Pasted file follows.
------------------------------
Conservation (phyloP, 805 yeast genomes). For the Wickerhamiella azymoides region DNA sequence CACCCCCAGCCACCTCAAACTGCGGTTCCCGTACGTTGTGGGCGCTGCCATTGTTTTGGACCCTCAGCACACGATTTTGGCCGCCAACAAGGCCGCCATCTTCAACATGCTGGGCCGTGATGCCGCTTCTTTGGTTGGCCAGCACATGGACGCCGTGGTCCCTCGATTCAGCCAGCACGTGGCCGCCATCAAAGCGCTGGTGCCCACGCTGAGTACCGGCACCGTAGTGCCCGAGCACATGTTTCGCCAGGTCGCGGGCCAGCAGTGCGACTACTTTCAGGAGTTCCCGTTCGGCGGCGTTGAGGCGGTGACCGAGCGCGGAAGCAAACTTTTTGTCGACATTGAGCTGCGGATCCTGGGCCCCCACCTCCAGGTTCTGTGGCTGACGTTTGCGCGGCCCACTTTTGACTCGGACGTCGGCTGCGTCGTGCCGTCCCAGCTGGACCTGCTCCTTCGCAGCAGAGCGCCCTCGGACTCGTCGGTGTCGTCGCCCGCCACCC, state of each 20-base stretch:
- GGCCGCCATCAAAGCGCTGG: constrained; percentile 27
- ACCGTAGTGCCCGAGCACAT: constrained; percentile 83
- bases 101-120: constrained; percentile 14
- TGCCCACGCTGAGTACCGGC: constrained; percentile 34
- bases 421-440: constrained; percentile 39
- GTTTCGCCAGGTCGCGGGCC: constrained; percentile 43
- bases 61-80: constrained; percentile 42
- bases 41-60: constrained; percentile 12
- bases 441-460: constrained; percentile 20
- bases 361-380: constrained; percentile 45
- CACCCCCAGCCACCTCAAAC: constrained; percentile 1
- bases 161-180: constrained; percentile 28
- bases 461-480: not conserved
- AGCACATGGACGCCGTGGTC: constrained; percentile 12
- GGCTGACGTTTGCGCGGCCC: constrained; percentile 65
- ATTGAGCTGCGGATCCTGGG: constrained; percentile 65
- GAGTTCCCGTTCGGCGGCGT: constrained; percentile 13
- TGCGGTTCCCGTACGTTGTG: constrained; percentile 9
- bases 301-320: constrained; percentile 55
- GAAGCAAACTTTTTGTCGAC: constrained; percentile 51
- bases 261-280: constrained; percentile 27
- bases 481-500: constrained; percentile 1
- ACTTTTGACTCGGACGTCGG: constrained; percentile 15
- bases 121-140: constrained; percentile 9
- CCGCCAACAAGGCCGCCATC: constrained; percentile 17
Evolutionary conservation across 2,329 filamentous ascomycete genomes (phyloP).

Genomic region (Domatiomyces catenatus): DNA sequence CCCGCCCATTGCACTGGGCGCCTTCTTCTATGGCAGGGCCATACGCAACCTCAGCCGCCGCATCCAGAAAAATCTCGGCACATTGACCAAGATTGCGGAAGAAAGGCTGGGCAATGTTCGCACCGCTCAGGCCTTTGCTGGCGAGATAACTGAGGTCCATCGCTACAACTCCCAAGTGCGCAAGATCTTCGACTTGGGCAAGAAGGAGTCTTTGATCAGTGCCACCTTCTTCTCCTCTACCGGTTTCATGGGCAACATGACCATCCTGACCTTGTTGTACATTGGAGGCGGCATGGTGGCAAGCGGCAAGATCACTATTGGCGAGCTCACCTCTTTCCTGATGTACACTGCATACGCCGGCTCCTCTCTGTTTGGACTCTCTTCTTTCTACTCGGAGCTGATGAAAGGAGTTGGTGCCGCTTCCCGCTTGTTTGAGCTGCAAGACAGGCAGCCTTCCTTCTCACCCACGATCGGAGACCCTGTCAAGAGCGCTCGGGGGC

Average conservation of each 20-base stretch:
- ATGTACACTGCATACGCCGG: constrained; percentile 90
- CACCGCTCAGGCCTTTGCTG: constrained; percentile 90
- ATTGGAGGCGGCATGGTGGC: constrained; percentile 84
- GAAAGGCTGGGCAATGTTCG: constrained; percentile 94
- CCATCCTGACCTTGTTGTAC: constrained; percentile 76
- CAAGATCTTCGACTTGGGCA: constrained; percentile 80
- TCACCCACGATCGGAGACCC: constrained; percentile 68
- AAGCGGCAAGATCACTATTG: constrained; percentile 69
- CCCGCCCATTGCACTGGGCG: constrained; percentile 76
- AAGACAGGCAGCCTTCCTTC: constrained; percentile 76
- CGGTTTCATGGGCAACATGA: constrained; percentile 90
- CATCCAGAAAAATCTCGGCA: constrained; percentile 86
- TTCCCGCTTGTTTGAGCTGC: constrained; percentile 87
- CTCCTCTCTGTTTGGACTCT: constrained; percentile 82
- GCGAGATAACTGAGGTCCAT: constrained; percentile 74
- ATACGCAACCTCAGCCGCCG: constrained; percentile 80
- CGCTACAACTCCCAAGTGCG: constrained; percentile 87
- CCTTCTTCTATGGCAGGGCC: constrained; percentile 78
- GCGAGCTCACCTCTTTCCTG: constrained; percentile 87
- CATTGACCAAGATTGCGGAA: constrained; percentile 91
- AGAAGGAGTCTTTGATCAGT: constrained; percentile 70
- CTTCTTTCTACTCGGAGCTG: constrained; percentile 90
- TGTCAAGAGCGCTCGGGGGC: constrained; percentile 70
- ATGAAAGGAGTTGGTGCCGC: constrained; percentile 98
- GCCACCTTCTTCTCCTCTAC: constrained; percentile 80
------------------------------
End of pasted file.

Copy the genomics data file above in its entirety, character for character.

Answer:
Conservation (phyloP, 805 yeast genomes). For the Wickerhamiella azymoides region DNA sequence CACCCCCAGCCACCTCAAACTGCGGTTCCCGTACGTTGTGGGCGCTGCCATTGTTTTGGACCCTCAGCACACGATTTTGGCCGCCAACAAGGCCGCCATCTTCAACATGCTGGGCCGTGATGCCGCTTCTTTGGTTGGCCAGCACATGGACGCCGTGGTCCCTCGATTCAGCCAGCACGTGGCCGCCATCAAAGCGCTGGTGCCCACGCTGAGTACCGGCACCGTAGTGCCCGAGCACATGTTTCGCCAGGTCGCGGGCCAGCAGTGCGACTACTTTCAGGAGTTCCCGTTCGGCGGCGTTGAGGCGGTGACCGAGCGCGGAAGCAAACTTTTTGTCGACATTGAGCTGCGGATCCTGGGCCCCCACCTCCAGGTTCTGTGGCTGACGTTTGCGCGGCCCACTTTTGACTCGGACGTCGGCTGCGTCGTGCCGTCCCAGCTGGACCTGCTCCTTCGCAGCAGAGCGCCCTCGGACTCGTCGGTGTCGTCGCCCGCCACCC, state of each 20-base stretch:
- GGCCGCCATCAAAGCGCTGG: constrained; percentile 27
- ACCGTAGTGCCCGAGCACAT: constrained; percentile 83
- bases 101-120: constrained; percentile 14
- TGCCCACGCTGAGTACCGGC: constrained; percentile 34
- bases 421-440: constrained; percentile 39
- GTTTCGCCAGGTCGCGGGCC: constrained; percentile 43
- bases 61-80: constrained; percentile 42
- bases 41-60: constrained; percentile 12
- bases 441-460: constrained; percentile 20
- bases 361-380: constrained; percentile 45
- CACCCCCAGCCACCTCAAAC: constrained; percentile 1
- bases 161-180: constrained; percentile 28
- bases 461-480: not conserved
- AGCACATGGACGCCGTGGTC: constrained; percentile 12
- GGCTGACGTTTGCGCGGCCC: constrained; percentile 65
- ATTGAGCTGCGGATCCTGGG: constrained; percentile 65
- GAGTTCCCGTTCGGCGGCGT: constrained; percentile 13
- TGCGGTTCCCGTACGTTGTG: constrained; percentile 9
- bases 301-320: constrained; percentile 55
- GAAGCAAACTTTTTGTCGAC: constrained; percentile 51
- bases 261-280: constrained; percentile 27
- bases 481-500: constrained; percentile 1
- ACTTTTGACTCGGACGTCGG: constrained; percentile 15
- bases 121-140: constrained; percentile 9
- CCGCCAACAAGGCCGCCATC: constrained; percentile 17
Evolutionary conservation across 2,329 filamentous ascomycete genomes (phyloP).

Genomic region (Domatiomyces catenatus): DNA sequence CCCGCCCATTGCACTGGGCGCCTTCTTCTATGGCAGGGCCATACGCAACCTCAGCCGCCGCATCCAGAAAAATCTCGGCACATTGACCAAGATTGCGGAAGAAAGGCTGGGCAATGTTCGCACCGCTCAGGCCTTTGCTGGCGAGATAACTGAGGTCCATCGCTACAACTCCCAAGTGCGCAAGATCTTCGACTTGGGCAAGAAGGAGTCTTTGATCAGTGCCACCTTCTTCTCCTCTACCGGTTTCATGGGCAACATGACCATCCTGACCTTGTTGTACATTGGAGGCGGCATGGTGGCAAGCGGCAAGATCACTATTGGCGAGCTCACCTCTTTCCTGATGTACACTGCATACGCCGGCTCCTCTCTGTTTGGACTCTCTTCTTTCTACTCGGAGCTGATGAAAGGAGTTGGTGCCGCTTCCCGCTTGTTTGAGCTGCAAGACAGGCAGCCTTCCTTCTCACCCACGATCGGAGACCCTGTCAAGAGCGCTCGGGGGC

Average conservation of each 20-base stretch:
- ATGTACACTGCATACGCCGG: constrained; percentile 90
- CACCGCTCAGGCCTTTGCTG: constrained; percentile 90
- ATTGGAGGCGGCATGGTGGC: constrained; percentile 84
- GAAAGGCTGGGCAATGTTCG: constrained; percentile 94
- CCATCCTGACCTTGTTGTAC: constrained; percentile 76
- CAAGATCTTCGACTTGGGCA: constrained; percentile 80
- TCACCCACGATCGGAGACCC: constrained; percentile 68
- AAGCGGCAAGATCACTATTG: constrained; percentile 69
- CCCGCCCATTGCACTGGGCG: constrained; percentile 76
- AAGACAGGCAGCCTTCCTTC: constrained; percentile 76
- CGGTTTCATGGGCAACATGA: constrained; percentile 90
- CATCCAGAAAAATCTCGGCA: constrained; percentile 86
- TTCCCGCTTGTTTGAGCTGC: constrained; percentile 87
- CTCCTCTCTGTTTGGACTCT: constrained; percentile 82
- GCGAGATAACTGAGGTCCAT: constrained; percentile 74
- ATACGCAACCTCAGCCGCCG: constrained; percentile 80
- CGCTACAACTCCCAAGTGCG: constrained; percentile 87
- CCTTCTTCTATGGCAGGGCC: constrained; percentile 78
- GCGAGCTCACCTCTTTCCTG: constrained; percentile 87
- CATTGACCAAGATTGCGGAA: constrained; percentile 91
- AGAAGGAGTCTTTGATCAGT: constrained; percentile 70
- CTTCTTTCTACTCGGAGCTG: constrained; percentile 90
- TGTCAAGAGCGCTCGGGGGC: constrained; percentile 70
- ATGAAAGGAGTTGGTGCCGC: constrained; percentile 98
- GCCACCTTCTTCTCCTCTAC: constrained; percentile 80